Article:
by Alan Yudman
MOONLIGHT is something of a biopic. It examines the life of a boy who has grown up in Miami. Chiron is poor, his mother is a crack addict. When we first meet him he is about 10 or so. He is so small, other kids call him “Little”. He mostly has to fend for himself, yet when he doesn’t come home at night mother is angry with him. In the next stage of his life we see Chiron in high school, probably a sophomore or junior. He is still small, rail thin. He continues to be picked on by the other boys, but he has one friend, Kevin. And he is exploring his identity as a young gay man. Then in the final third, we see Chiron as a young man. He is not small anymore, he is buff, fit and he is pimping and fronting.
Chiron’s story is most likely one of a hundred or a thousand young black men across the country. Single parent home, bullied and ignored. His only role model as a child is a drug dealer named Juan (Mahershala Ali). Juan advises him, teaches him what he needs to know to be a man. Chiron is also unsure about his sexuality, but Juan tells him he has time to figure that out.
In his high school years, Chiron is more sure of himself, takes less shit. But he is still a target for bullies. His mother (Naomie Harris) is farther down the rabbit hole of crack addiction and alternately bullies her son and loves him. Chiron is still “taken care of” by Juan and his girlfriend (Janelle Monae). It is really the only love he gets. He explores his homosexuality with his friend Kevin, but Kevin turns on him. That leads to a beating, and Chiron has had enough and lashes out in the only way he knows.. by hitting his abuser with a chair.
That leads us to the final part of the film, where Chiron is a pimp (sorry if I got that wrong, it’s not entirely clear what illegal activity he is engaged in) in Atlanta. Doing time in juvenile hall has taught him to be harder, tougher.. to be “Black”. But when his old friend Kevin calls him one night you can see he is still the sensitive child he was. He longs for Kevin and drives to Miami to see him.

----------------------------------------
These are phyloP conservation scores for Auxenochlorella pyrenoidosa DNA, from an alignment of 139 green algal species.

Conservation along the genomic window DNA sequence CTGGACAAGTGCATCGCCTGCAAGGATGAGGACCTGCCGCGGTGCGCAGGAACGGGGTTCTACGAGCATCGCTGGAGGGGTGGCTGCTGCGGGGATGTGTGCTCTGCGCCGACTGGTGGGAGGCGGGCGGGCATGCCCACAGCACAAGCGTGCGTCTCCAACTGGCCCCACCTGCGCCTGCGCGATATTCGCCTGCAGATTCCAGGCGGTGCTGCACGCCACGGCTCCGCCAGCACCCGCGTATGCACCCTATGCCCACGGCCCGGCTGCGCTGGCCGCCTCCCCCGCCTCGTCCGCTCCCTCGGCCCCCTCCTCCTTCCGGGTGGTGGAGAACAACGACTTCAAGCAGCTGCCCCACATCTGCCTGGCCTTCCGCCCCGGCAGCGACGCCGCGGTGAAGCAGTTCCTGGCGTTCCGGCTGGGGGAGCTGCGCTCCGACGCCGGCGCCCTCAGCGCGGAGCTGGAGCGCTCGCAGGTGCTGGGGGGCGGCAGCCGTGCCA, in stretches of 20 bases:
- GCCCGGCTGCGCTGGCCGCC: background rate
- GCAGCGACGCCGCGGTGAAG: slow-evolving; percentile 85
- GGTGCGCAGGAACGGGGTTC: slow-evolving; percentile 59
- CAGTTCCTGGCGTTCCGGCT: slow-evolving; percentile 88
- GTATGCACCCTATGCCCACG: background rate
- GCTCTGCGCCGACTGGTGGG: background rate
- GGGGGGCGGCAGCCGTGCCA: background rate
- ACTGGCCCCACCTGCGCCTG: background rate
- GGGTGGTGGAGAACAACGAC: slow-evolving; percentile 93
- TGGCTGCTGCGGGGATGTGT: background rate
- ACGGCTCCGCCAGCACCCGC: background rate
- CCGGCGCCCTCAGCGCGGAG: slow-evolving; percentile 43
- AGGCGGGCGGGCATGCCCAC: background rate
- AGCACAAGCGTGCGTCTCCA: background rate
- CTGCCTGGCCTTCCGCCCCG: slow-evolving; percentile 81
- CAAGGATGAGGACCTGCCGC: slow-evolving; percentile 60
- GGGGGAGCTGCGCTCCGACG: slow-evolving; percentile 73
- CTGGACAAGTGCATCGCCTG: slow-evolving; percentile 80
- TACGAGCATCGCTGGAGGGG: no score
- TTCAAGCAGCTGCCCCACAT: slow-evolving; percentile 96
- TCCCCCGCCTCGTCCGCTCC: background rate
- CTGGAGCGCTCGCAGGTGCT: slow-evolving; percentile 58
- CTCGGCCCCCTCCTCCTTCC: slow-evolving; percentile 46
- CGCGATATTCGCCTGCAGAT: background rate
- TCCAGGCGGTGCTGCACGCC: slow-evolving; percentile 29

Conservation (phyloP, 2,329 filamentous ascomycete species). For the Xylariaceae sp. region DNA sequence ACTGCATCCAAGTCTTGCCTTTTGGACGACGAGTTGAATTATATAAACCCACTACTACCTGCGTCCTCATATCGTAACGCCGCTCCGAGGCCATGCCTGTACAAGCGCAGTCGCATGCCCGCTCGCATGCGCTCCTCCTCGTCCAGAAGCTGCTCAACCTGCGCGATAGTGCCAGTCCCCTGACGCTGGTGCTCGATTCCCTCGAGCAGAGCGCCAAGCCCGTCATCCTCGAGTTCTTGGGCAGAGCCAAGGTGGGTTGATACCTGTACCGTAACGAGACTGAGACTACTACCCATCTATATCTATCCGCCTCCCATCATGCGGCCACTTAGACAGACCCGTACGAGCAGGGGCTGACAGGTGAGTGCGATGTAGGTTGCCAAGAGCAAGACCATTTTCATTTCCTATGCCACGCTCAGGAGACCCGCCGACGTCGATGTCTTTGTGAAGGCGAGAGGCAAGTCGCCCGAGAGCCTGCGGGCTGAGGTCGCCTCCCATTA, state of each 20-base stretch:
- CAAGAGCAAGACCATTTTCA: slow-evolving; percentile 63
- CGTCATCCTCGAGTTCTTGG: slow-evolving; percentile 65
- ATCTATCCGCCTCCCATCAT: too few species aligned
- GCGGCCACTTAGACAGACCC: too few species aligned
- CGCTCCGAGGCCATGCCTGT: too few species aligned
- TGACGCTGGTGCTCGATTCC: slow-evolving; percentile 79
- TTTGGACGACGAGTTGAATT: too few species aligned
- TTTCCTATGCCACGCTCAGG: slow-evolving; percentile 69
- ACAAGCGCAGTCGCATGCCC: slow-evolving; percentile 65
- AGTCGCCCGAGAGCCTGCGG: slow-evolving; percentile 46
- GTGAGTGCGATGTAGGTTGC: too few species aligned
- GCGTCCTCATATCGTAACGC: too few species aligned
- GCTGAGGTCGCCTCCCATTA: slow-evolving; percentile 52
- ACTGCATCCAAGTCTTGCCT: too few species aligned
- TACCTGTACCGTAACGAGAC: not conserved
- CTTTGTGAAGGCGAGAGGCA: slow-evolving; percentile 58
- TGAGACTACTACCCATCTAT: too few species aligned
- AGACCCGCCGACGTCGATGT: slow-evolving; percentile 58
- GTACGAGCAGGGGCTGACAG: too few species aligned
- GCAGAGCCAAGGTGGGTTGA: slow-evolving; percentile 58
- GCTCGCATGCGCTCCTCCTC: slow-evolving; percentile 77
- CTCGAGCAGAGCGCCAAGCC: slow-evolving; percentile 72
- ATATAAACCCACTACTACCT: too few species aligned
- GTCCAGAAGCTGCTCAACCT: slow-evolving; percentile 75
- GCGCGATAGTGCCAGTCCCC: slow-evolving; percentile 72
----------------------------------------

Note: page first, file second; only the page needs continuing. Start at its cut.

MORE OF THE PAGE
This little film gives the viewer insight into how it must be for a young black man who is also gay. It is a brutal existence that is mostly unforgiving. But Chiron never loses his heart or his innocence. The story is wonderful, but the acting is everything here. Mahershala Ali and Naomie Harris give Academy Award worth performances. They both care for Chiron in their own ways. The performances are moving and powerful. The actors who portray Chiron throughout the years are also wonderful. Alex R. Hibbert is “Little”, Ashton Sanders is “Chiron” and Trevante Rhodes is “Black”. The are all outstanding but Sanders and Rhodes are stellar as the tormented “Chiron” and the hard, yet still sensitive “Black”.
The score is fantastic (I am listening to it as I write this). It is subtle and moving and adds tension or kindness at the absolutely right places.
Barry Jenkins adapted Tarell Alvin McCraney’s largely autobiographical play “In Moonlight Black Boys Look Blue” and did a wonderful job with it. Jenkins direction is perfect in tone and execution. He frames the scenes perfectly to exude the right feeling at the right time. It is masterful.
MOONLIGHT is a great film. One of the best I’ve seen this year. It has received numerous awards already and if the Academy can get past its own biases and inhibitions it might win Best Picture.
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